If 7.2B > 5.9B, then where is the remaining 1.3B going (more given recoveries already occured)? And given this gap, how are those with losses only going to be able to recoup around 1/2 their losses at this point?

      Madoff math confuses the heck out of me.

    • ndonahue says:

      The somewhat spurious allegation is that someone as financially astute as Picower (who was a Wall St. Ninja in his own right) should have known that the consistency of the return from the Madoff investments was statistically impossible.

      This was a good guy, and his widow is agreeing to something very good and altruistic by returning those funds.

      The court appointed trustee for the victims needs to be a bit of ass in the language he uses in filing his suits against investors, but this is a case where he’d do well to acknowledge that the widow’s agreement is an incredibly gracious act.

      • Happy Tinfoil Cat says:

        ANYONE investing large sums of money needs to be ‘financially astute’ otherwise a fool and his money… Another question is, if it was so obvious why didn’t the SEC step in years ago?

        Reality is, it’s all a big crap game and the house has rigged the roulette table. But, that’s how this country runs. Investment bankers get $700,000,000,000 of the treasury for no legitimate reason. (i.e. no FDIC) But then again, it worked well with the savings and loan scam back in the 80s why not do it again?

        • dadelus says:

          Haven’t you seen any of the testimony regarding how badly asleep at the wheel the SEC was in regards to the Madoff affair? There was a guy handing them documents showing how impossible Mr. Madoffs returns were for years and they still didn’t pay attention.

          • MrEvil says:

            And in the wake of Bernie Madoff there were tons more small accounting/investment firms that were doing the exact same shit. One was in my hometown of Amarillo Texas. He was doing the exact same thing as Madoff. He got thrown under the jail, and a couple people committed suicide over that as well. There’s another scumbag investment broker in Amarillo promising 10% return in the first year and that your investment will NEVER lose value. I expect to see him next on the Federal court docket.

            Bernie Madoff was just the first cockroach to come out from under the rock. And we’re just now starting to kick the rocks over to see what else is lurking under there.

        • Chaosium says:

          “Another question is, if it was so obvious why didn’t the SEC step in years ago?”

          Because they didn’t want to.

          It WAS obvious and everyone ignored the whistleblowers.

      • Chaosium says:

        “The somewhat spurious allegation is that someone as financially astute as Picower (who was a Wall St. Ninja in his own right) should have known that the consistency of the return from the Madoff investments was statistically impossible.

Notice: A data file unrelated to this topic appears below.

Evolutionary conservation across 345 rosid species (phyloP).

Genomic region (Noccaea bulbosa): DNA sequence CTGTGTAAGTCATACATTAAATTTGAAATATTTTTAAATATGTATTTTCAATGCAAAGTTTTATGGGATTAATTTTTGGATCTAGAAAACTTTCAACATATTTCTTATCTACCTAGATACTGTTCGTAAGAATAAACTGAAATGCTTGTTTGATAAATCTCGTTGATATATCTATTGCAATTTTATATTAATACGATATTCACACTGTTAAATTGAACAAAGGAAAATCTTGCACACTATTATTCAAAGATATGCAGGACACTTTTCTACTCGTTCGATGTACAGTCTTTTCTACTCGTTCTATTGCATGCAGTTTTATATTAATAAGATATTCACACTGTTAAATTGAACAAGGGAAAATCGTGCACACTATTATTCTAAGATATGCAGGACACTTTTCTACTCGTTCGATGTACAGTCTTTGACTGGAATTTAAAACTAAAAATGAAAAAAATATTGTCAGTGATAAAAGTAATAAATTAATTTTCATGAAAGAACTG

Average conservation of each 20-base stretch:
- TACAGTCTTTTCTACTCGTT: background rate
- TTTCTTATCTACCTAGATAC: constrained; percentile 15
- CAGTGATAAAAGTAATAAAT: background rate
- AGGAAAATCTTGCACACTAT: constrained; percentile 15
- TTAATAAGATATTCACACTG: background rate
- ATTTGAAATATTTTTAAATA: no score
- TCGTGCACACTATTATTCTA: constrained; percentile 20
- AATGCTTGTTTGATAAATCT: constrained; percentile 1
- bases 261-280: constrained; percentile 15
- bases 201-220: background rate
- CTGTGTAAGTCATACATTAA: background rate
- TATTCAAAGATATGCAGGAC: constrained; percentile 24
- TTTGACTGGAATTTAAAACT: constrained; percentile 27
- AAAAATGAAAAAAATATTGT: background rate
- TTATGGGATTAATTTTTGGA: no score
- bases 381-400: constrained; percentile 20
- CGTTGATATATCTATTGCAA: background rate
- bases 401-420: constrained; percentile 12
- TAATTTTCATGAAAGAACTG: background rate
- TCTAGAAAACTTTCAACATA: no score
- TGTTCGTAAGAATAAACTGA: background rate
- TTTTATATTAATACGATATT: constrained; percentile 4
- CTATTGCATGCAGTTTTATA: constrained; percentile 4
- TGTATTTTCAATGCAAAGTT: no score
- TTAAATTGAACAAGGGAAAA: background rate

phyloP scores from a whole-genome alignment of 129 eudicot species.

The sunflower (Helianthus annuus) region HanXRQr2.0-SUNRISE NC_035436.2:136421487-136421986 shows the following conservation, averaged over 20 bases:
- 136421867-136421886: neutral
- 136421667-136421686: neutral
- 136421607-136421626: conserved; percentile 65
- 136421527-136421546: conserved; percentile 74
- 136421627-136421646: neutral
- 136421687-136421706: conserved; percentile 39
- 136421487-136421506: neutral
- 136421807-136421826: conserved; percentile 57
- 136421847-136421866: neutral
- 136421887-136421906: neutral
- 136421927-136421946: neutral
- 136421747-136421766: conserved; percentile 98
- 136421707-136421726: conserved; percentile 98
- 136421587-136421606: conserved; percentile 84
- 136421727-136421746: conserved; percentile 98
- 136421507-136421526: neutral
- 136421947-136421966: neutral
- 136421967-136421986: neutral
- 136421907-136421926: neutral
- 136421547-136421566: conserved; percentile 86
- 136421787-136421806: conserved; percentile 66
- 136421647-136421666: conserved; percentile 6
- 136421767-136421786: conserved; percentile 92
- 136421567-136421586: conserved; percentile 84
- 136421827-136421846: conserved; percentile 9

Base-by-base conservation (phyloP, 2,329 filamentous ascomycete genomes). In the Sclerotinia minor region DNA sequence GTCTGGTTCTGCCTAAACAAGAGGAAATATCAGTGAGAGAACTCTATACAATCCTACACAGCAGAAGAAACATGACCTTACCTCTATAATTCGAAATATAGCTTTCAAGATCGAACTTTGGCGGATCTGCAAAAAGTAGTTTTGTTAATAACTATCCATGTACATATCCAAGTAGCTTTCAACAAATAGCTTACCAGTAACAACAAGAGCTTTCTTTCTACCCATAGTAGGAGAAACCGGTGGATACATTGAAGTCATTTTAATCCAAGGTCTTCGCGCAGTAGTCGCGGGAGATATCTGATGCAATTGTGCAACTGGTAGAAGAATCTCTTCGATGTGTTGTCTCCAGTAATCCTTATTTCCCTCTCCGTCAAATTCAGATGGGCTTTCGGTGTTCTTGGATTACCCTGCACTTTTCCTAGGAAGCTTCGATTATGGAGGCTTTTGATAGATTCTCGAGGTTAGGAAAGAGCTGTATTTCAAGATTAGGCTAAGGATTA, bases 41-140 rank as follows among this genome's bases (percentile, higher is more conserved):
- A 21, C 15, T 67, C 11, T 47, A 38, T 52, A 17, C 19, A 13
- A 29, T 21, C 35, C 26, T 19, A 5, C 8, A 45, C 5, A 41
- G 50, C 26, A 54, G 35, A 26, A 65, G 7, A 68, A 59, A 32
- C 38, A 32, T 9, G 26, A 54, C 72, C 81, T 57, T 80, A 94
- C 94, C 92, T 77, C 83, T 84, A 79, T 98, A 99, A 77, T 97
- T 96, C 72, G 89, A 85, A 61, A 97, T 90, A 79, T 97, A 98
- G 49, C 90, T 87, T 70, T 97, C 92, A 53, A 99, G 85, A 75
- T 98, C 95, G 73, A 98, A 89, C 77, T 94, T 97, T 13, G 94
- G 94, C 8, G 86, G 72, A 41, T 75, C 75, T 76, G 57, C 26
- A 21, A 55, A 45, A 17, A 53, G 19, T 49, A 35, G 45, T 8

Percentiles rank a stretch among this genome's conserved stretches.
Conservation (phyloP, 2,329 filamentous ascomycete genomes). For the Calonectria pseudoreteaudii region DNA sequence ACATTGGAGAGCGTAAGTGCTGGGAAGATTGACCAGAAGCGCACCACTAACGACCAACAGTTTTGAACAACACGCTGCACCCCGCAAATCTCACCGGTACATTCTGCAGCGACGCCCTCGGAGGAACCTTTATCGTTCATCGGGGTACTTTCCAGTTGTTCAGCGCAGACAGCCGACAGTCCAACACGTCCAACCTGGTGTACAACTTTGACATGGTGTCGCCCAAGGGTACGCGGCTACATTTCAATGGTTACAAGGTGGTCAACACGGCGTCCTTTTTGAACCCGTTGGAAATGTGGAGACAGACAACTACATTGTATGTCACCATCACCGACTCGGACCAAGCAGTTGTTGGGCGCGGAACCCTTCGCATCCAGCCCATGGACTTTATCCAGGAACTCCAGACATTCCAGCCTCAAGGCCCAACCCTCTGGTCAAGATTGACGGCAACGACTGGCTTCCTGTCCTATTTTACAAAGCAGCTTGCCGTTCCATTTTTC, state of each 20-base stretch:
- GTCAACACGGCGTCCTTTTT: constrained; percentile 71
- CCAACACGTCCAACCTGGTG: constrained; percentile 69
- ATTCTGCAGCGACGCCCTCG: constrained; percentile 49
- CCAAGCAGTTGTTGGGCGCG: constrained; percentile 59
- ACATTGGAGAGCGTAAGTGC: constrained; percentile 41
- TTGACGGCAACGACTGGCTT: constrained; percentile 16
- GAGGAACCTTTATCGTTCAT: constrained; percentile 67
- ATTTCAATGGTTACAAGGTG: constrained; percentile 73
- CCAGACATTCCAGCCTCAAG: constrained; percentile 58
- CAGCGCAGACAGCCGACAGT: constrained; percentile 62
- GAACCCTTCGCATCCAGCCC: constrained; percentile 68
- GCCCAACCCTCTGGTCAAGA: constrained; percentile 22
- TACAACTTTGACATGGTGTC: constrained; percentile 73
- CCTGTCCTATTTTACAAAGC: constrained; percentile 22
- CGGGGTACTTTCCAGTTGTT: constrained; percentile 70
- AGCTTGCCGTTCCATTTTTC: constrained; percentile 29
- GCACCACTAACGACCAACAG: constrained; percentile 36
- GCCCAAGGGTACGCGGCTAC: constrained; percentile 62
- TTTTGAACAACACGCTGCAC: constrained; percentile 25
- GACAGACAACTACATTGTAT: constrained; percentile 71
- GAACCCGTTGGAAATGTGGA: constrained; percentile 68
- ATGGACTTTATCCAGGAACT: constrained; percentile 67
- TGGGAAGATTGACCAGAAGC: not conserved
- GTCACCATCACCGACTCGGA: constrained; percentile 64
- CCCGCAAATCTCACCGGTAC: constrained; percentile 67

This was a good guy, and his widow is agreeing to something very good and altruistic by returning those funds.”

        I don’t see why both of these statements can’t be true.

        I think it’s a good thing funds are being returned, AND everyone involved should have known that their astronomic gains were ponzi’d.

  5. TWSS says:

    Eh, they were probably going to go after her legally anyway.

    More details:
    http://dealbook.nytimes.com/2010/12/17/big-settlement-with-madoff-investor-near/

    Also, Ruth? Pay attention – this is how a real human acts.

    • SecretShopper: pours out a lil' liquor for the homies Wasp & Otter says:

      Also, Ruth? Pay attention – this is how a real human acts

      I couldn’t agree more, Barbara Picower, acted like a real person who felt empathy for those who were defrauded.

  6. Doreen DelPurgatorio says:

    Barbara Picower is a long-term philanthropist — she and her husband had a foundation that gave away billions before Madoff bankrupted the foundation. It’s good to see that a life of doing good work continues. She honors her husband’s memory and her own legacy.

  7. Thoughtfull says:

    In reponse to Doreen, please read the Wikipedia info on the Pickowers and then consider what motivated/motivates them. I wish it were ture that all who identify as philanthropists were sweet and sincere, humble and caring.

  8. TasteyCat says:

    People were only “victims” of their own greed. It sounded too good to be true, but they didn’t care. They should count themselves lucky to get anything back.

  9. kross10c says:

    I’m surprised he hasn’t been shanked yet

  10. hypnotik_jello says:

    Well, either way, the float on $7.2bn must be pretty nice.

  11. Intheknow says:

    Not “madness” – EVIL, pure and simple.

  12. sopmodm14 says:

    its a nice gesture, but i think *ALL* beneficiaries should pay back restitution, maybe a reverse ponzi scheme for paybacks